- Warning for Women of Childbearing age. The
CDC states that teens and women ages 15-44 should avoid alcohol unless
they are using birth control. Alcohol can harm a developing baby before a
woman knows she is pregnant. The CDC estimates more than 3 million
women are at risk of exposing a developing fetus to alcohol. This
warning is to reduce the cases of fetal alcohol syndrome. (CBS
Morning News, USA Today, February 3, 2016)
- Warning for Men and Boys: There are 4 ways a man's health affects his offspring.
fathers lifestyle may have far more effect on a child's health than
doctors originally believed. Researchers at Georgetown University
Medical Center found, that there are 4 ways a man's health affects his
1) An alcoholic father raises the risk of fetal alcohol syndrome and developmental difficulties,
as three quarters of babies with fetal alcohol problems had fathers who were alcoholics.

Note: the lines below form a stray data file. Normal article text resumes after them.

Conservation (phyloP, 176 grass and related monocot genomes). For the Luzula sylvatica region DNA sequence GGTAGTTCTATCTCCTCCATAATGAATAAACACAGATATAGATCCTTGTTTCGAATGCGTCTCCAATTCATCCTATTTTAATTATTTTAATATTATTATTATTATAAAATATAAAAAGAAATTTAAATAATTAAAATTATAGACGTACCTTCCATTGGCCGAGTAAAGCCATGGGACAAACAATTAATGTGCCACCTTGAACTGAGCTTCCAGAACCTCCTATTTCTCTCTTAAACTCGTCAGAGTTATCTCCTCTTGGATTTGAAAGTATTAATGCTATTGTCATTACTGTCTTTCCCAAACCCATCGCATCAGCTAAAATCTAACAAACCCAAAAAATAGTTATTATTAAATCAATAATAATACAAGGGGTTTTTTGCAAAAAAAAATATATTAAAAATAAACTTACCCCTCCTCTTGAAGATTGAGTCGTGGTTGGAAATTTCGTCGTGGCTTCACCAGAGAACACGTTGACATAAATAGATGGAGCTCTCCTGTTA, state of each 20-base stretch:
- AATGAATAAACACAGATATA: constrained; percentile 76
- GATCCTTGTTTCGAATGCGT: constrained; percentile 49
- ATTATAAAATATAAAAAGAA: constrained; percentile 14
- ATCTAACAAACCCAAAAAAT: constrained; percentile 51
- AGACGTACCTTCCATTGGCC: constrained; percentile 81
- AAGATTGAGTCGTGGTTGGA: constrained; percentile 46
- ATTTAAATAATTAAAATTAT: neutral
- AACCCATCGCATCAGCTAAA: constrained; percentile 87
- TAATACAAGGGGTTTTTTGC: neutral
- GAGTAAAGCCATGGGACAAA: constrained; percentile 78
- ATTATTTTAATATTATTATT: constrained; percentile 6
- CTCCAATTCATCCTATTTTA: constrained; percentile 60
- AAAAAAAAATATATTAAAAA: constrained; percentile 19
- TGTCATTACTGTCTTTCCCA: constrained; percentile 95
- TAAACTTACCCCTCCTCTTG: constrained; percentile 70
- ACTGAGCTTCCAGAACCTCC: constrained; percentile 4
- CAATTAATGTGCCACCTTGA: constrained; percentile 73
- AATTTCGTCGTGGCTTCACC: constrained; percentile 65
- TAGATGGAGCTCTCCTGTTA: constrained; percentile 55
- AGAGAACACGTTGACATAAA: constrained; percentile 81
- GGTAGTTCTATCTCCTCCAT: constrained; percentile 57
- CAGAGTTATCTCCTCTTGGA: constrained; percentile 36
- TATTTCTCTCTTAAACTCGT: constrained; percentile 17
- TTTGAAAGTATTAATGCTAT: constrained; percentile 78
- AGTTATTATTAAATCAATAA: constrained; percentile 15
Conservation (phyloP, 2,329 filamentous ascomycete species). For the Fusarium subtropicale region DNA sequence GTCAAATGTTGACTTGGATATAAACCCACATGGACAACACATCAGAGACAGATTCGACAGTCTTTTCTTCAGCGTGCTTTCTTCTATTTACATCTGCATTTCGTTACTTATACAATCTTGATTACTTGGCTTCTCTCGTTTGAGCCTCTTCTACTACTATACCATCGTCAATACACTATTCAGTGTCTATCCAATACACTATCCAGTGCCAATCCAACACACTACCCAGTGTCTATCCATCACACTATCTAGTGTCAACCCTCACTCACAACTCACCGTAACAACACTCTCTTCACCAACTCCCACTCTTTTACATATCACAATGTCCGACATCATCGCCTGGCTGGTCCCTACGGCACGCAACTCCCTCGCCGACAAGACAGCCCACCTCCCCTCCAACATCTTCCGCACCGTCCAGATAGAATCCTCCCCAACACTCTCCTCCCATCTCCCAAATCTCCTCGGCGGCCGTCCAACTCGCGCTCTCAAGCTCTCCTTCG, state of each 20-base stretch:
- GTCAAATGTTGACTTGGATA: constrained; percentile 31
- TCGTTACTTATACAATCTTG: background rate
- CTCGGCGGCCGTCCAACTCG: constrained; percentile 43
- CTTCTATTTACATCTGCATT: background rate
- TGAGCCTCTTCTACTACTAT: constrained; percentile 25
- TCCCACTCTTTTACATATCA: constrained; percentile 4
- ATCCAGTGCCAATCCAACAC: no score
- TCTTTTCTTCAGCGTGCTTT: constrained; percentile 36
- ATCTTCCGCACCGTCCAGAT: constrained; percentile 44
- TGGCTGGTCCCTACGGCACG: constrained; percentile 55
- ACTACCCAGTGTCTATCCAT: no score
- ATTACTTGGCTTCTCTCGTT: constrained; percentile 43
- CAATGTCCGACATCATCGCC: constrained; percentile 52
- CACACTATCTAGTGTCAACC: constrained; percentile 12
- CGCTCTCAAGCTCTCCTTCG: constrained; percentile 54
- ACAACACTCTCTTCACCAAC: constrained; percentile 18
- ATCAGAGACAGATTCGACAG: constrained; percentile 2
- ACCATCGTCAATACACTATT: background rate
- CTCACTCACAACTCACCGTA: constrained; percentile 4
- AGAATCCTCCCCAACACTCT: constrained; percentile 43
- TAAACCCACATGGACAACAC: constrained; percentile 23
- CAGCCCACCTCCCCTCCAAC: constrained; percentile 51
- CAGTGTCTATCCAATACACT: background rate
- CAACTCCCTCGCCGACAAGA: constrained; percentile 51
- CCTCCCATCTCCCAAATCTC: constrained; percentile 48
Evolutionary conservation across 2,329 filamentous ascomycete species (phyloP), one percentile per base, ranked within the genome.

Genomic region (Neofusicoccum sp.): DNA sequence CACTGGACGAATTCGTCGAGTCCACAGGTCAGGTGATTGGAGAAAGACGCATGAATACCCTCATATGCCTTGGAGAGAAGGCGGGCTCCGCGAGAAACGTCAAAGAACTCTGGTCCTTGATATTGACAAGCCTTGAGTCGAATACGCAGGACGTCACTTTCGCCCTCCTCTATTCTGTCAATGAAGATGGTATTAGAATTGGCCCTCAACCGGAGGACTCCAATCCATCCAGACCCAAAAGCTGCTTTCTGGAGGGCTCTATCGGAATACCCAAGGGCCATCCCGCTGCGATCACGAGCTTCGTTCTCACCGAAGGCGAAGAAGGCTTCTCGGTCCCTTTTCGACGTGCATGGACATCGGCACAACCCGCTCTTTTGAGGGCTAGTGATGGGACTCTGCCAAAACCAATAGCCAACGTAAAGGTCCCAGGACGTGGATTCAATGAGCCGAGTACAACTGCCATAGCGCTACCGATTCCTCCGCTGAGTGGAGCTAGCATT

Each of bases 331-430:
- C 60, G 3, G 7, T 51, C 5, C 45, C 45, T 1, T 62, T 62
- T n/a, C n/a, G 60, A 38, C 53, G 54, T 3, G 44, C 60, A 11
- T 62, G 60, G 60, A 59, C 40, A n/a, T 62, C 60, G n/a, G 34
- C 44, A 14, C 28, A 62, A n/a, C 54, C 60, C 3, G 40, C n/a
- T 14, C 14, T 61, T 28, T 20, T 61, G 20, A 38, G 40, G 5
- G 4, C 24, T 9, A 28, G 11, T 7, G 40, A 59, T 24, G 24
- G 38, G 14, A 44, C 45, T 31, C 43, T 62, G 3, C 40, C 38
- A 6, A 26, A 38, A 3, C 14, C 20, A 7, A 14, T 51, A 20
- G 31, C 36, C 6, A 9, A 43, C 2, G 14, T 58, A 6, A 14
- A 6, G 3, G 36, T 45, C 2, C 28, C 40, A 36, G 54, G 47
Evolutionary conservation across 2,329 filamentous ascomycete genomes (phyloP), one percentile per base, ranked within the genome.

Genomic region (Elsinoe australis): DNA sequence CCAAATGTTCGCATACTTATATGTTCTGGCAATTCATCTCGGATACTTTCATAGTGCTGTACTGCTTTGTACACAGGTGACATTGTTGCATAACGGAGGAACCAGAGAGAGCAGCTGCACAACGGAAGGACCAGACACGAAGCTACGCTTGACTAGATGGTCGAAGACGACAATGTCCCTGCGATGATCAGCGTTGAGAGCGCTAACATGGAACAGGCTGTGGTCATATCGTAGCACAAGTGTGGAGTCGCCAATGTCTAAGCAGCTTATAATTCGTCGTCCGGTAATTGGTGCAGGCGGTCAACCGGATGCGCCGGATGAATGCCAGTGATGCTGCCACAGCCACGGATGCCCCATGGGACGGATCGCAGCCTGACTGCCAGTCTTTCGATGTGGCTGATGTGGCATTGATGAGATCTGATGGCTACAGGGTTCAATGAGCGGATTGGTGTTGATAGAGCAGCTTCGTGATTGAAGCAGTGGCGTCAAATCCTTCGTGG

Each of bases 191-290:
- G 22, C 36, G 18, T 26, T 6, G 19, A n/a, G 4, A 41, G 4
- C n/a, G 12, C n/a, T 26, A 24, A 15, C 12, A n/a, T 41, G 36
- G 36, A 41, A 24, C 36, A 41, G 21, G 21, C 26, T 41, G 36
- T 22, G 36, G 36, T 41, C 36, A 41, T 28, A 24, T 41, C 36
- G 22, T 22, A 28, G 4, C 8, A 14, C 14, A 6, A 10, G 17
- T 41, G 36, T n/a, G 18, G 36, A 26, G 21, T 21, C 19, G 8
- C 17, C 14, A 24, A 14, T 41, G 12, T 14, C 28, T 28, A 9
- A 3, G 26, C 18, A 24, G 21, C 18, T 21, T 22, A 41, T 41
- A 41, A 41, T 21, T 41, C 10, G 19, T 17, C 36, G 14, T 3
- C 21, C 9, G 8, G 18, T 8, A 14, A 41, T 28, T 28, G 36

2) Kids of older fathers (40 and older) have higher rates of schizophrenia, autism, and birth defects.
3) Your dad's diet impacts how you react to food.
4) A dad who smokes may cause DNA damage.
Fertility specialists say men are not immune to reproductive aging. A man's lifestyle, age, and genetics can play just as significant a role in the health of a baby as the mother's health. ("Dads
lifestyle linked to kids' health issues," and "Influence of paternal
preconception exposures on their offspring: through epigenetics to
phenotype," American Journal of Stem Cells, April 2016)
- The infant mortality rate was
5 per 1,000 live births in Spokane County in 2013, which was
similar to Washington state. From 2009 to 2013, the infant
mortality rate remained stable and infant mortality was
more likely among infants with mothers who were
non-white, had less than a high school education, and
were on Medicaid.
In 2013, among singleton births to Spokane County women, 5% had a low-birth weight (<2500g) and 6% were a preterm birth (gestation age <37 weeks). The low birth-weight rate and the premature birth rate remained stable from 2009 to 2013. Births with a low birth-weight decreased as the motherís education increased, was higher among women on Medicaid, and were more likely among blacks when compared to whites. Preterm births decreased as education level increased and was higher among women on Medicaid. (Spokane Counts 2015 report, Spokane Regional Health District)